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April 20, 2015 – An International Cycling Union (UCI) commission is expected to rule this week on whether the doping tainted Astana team should be stripped of its licence, UCI president Brian Cookson said Monday. If Astana loses, star rider Vincenzo Nibali could forfeit the right to defend his Tour de France title.
AFP/Kare Dehlie Thorstad
“I am expecting a decision this week, I am hoping so. I don’t have a final date, but the sooner the better,” Cookson told AFP on the sidelines of the SportAccord convention in Sochi, Russia.
The UCI president — elected to the post in September 2013 — said he did not expect the licence commission would have another meeting on whether Astana’s World Tour racing licence should be revoked.
Astana could appeal to the Court of Arbitration for Sport (CAS), but legal officials have said Astana would not automatically have the right to carry on racing while the tribunal comes to a decision.
Astana’s place in the peloton has been under threat since five riders with either the professional World Tour squad or the Kazakh team’s Continental Tour affiliate failed doping tests last year.
Cookson said that whatever the decision, the UCI has sent “a really strong, powerful signal, not just to Astana, but to other teams as well, that this has to stop, we cannot have multiple doping cases from one team in a year.”
Stronger monitoring rules and team sanctions introduced by the World Anti-Doping Agency (WADA) have now been added to UCI regulations for this year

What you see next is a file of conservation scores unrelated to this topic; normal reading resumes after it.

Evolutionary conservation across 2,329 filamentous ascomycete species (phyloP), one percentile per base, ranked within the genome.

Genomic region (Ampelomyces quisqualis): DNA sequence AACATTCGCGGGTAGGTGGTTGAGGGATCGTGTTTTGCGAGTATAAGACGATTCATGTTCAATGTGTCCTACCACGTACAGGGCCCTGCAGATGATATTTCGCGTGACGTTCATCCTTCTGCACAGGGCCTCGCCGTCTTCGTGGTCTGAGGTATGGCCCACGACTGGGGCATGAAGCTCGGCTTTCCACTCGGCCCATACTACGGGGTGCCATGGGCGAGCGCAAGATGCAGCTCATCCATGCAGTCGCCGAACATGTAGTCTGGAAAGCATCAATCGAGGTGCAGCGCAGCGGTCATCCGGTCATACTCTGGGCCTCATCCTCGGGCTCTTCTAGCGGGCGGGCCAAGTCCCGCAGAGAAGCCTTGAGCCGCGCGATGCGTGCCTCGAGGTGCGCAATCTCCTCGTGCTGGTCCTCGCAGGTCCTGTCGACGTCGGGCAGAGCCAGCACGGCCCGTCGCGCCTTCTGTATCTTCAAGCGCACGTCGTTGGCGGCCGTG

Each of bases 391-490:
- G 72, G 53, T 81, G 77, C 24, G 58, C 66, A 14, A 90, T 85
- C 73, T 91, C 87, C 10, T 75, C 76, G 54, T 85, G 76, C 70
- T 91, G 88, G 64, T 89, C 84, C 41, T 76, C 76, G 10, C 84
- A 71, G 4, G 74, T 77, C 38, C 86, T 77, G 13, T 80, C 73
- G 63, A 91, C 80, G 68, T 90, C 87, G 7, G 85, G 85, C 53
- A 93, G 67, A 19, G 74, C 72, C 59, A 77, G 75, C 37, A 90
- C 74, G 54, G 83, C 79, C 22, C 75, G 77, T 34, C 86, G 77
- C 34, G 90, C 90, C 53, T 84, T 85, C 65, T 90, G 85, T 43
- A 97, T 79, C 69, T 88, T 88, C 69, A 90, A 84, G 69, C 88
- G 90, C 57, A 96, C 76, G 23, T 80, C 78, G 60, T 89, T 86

If multiple doping cases “happened this year that would be very, very serious for Astana or any other team,” said Cookson.
“Teams have to take their responsibilities very very seriously in terms of how they monitor riders, how they support riders and coach riders.
“Doctors as well have to be very very careful about the processes that they have been involved in,” said Cookson.
“Others who are allegedly floating around on the sidelines, the people who have been banned, there are rumors that they are still acting as intermediaries, it is a warning to them as well,” added the 63-year-old Englishman.
Former UCI president Hein Verbruggen, who was criticized for being too lenient in a report on the federation’s handling of the Lance Armstrong case, hit back at Cookson in a letter published by Dutch media on Monday.
Verbruggen said Cookson deliberately avoided meeting him at events and that the independent commission’s report contained “incorrect accusations” based on unidentified people rather than documented evidence.
“I think it is very sad that he sees it this way,” responded Cookson. “The report is not all about him.
“His reaction just demonstrates yet again how the UCI used to get things wrong in the way that it deliberated and the way that it managed the sport. I am not going to get into that sort of personal dispute.”
The report, published in March, highlighted the close links between UCI leaders, especially Verbruggen who was president from 1991 until 2005, and Armstrong who was stripped of his seven Tour de France titles for doping.